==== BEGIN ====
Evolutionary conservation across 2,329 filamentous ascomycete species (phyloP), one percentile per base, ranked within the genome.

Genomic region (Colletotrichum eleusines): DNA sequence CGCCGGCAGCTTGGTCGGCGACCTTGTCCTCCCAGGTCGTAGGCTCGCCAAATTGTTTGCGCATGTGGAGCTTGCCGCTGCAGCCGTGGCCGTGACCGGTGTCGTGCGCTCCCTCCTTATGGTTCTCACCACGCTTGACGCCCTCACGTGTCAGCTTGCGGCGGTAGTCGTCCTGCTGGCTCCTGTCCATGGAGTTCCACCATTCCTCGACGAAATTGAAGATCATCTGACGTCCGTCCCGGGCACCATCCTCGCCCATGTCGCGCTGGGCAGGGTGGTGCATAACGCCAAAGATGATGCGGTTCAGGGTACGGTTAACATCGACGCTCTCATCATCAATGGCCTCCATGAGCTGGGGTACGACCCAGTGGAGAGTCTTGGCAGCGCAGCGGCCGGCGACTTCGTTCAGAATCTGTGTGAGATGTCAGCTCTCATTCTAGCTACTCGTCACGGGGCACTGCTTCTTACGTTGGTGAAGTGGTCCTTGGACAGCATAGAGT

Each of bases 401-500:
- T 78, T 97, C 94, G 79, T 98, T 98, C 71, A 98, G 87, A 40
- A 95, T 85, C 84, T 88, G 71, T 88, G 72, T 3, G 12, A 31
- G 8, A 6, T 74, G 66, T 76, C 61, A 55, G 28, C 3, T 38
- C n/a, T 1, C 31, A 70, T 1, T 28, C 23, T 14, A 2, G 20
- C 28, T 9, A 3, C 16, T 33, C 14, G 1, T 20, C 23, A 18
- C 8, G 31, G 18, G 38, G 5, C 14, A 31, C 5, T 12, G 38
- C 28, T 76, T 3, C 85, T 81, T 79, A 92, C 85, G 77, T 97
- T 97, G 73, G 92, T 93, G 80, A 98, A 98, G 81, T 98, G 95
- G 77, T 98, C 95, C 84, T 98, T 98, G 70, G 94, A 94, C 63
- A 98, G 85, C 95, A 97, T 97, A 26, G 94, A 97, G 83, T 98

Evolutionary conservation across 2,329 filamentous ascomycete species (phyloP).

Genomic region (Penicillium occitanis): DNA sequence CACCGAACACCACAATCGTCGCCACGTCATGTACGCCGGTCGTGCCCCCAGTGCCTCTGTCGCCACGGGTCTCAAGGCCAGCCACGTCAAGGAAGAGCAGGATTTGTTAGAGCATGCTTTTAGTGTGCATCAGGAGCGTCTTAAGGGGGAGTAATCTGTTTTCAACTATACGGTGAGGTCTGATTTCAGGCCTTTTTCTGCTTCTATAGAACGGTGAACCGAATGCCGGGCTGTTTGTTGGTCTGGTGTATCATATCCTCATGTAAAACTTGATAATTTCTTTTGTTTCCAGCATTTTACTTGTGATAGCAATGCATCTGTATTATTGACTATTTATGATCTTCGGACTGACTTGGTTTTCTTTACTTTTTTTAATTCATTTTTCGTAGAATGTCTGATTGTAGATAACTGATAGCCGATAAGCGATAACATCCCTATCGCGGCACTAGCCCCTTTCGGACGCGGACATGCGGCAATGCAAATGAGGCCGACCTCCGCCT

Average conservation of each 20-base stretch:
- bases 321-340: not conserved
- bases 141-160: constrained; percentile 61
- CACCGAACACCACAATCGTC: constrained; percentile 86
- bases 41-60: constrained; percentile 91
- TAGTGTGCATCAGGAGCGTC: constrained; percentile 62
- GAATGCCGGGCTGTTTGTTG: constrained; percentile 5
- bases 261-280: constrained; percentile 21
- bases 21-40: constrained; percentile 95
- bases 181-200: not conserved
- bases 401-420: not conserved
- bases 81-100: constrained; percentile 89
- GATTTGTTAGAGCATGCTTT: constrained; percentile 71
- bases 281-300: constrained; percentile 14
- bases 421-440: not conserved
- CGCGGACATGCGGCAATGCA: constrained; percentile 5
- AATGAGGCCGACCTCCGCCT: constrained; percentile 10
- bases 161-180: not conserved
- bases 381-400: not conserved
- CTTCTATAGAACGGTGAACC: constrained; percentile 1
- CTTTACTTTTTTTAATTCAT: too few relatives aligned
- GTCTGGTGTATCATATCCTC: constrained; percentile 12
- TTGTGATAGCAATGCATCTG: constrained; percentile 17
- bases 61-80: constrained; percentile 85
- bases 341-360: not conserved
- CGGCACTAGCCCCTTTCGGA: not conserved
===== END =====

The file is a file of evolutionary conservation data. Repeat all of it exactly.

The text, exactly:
Evolutionary conservation across 2,329 filamentous ascomycete species (phyloP), one percentile per base, ranked within the genome.

Genomic region (Colletotrichum eleusines): DNA sequence CGCCGGCAGCTTGGTCGGCGACCTTGTCCTCCCAGGTCGTAGGCTCGCCAAATTGTTTGCGCATGTGGAGCTTGCCGCTGCAGCCGTGGCCGTGACCGGTGTCGTGCGCTCCCTCCTTATGGTTCTCACCACGCTTGACGCCCTCACGTGTCAGCTTGCGGCGGTAGTCGTCCTGCTGGCTCCTGTCCATGGAGTTCCACCATTCCTCGACGAAATTGAAGATCATCTGACGTCCGTCCCGGGCACCATCCTCGCCCATGTCGCGCTGGGCAGGGTGGTGCATAACGCCAAAGATGATGCGGTTCAGGGTACGGTTAACATCGACGCTCTCATCATCAATGGCCTCCATGAGCTGGGGTACGACCCAGTGGAGAGTCTTGGCAGCGCAGCGGCCGGCGACTTCGTTCAGAATCTGTGTGAGATGTCAGCTCTCATTCTAGCTACTCGTCACGGGGCACTGCTTCTTACGTTGGTGAAGTGGTCCTTGGACAGCATAGAGT

Each of bases 401-500:
- T 78, T 97, C 94, G 79, T 98, T 98, C 71, A 98, G 87, A 40
- A 95, T 85, C 84, T 88, G 71, T 88, G 72, T 3, G 12, A 31
- G 8, A 6, T 74, G 66, T 76, C 61, A 55, G 28, C 3, T 38
- C n/a, T 1, C 31, A 70, T 1, T 28, C 23, T 14, A 2, G 20
- C 28, T 9, A 3, C 16, T 33, C 14, G 1, T 20, C 23, A 18
- C 8, G 31, G 18, G 38, G 5, C 14, A 31, C 5, T 12, G 38
- C 28, T 76, T 3, C 85, T 81, T 79, A 92, C 85, G 77, T 97
- T 97, G 73, G 92, T 93, G 80, A 98, A 98, G 81, T 98, G 95
- G 77, T 98, C 95, C 84, T 98, T 98, G 70, G 94, A 94, C 63
- A 98, G 85, C 95, A 97, T 97, A 26, G 94, A 97, G 83, T 98

Evolutionary conservation across 2,329 filamentous ascomycete species (phyloP).

Genomic region (Penicillium occitanis): DNA sequence CACCGAACACCACAATCGTCGCCACGTCATGTACGCCGGTCGTGCCCCCAGTGCCTCTGTCGCCACGGGTCTCAAGGCCAGCCACGTCAAGGAAGAGCAGGATTTGTTAGAGCATGCTTTTAGTGTGCATCAGGAGCGTCTTAAGGGGGAGTAATCTGTTTTCAACTATACGGTGAGGTCTGATTTCAGGCCTTTTTCTGCTTCTATAGAACGGTGAACCGAATGCCGGGCTGTTTGTTGGTCTGGTGTATCATATCCTCATGTAAAACTTGATAATTTCTTTTGTTTCCAGCATTTTACTTGTGATAGCAATGCATCTGTATTATTGACTATTTATGATCTTCGGACTGACTTGGTTTTCTTTACTTTTTTTAATTCATTTTTCGTAGAATGTCTGATTGTAGATAACTGATAGCCGATAAGCGATAACATCCCTATCGCGGCACTAGCCCCTTTCGGACGCGGACATGCGGCAATGCAAATGAGGCCGACCTCCGCCT

Average conservation of each 20-base stretch:
- bases 321-340: not conserved
- bases 141-160: constrained; percentile 61
- CACCGAACACCACAATCGTC: constrained; percentile 86
- bases 41-60: constrained; percentile 91
- TAGTGTGCATCAGGAGCGTC: constrained; percentile 62
- GAATGCCGGGCTGTTTGTTG: constrained; percentile 5
- bases 261-280: constrained; percentile 21
- bases 21-40: constrained; percentile 95
- bases 181-200: not conserved
- bases 401-420: not conserved
- bases 81-100: constrained; percentile 89
- GATTTGTTAGAGCATGCTTT: constrained; percentile 71
- bases 281-300: constrained; percentile 14
- bases 421-440: not conserved
- CGCGGACATGCGGCAATGCA: constrained; percentile 5
- AATGAGGCCGACCTCCGCCT: constrained; percentile 10
- bases 161-180: not conserved
- bases 381-400: not conserved
- CTTCTATAGAACGGTGAACC: constrained; percentile 1
- CTTTACTTTTTTTAATTCAT: too few relatives aligned
- GTCTGGTGTATCATATCCTC: constrained; percentile 12
- TTGTGATAGCAATGCATCTG: constrained; percentile 17
- bases 61-80: constrained; percentile 85
- bases 341-360: not conserved
- CGGCACTAGCCCCTTTCGGA: not conserved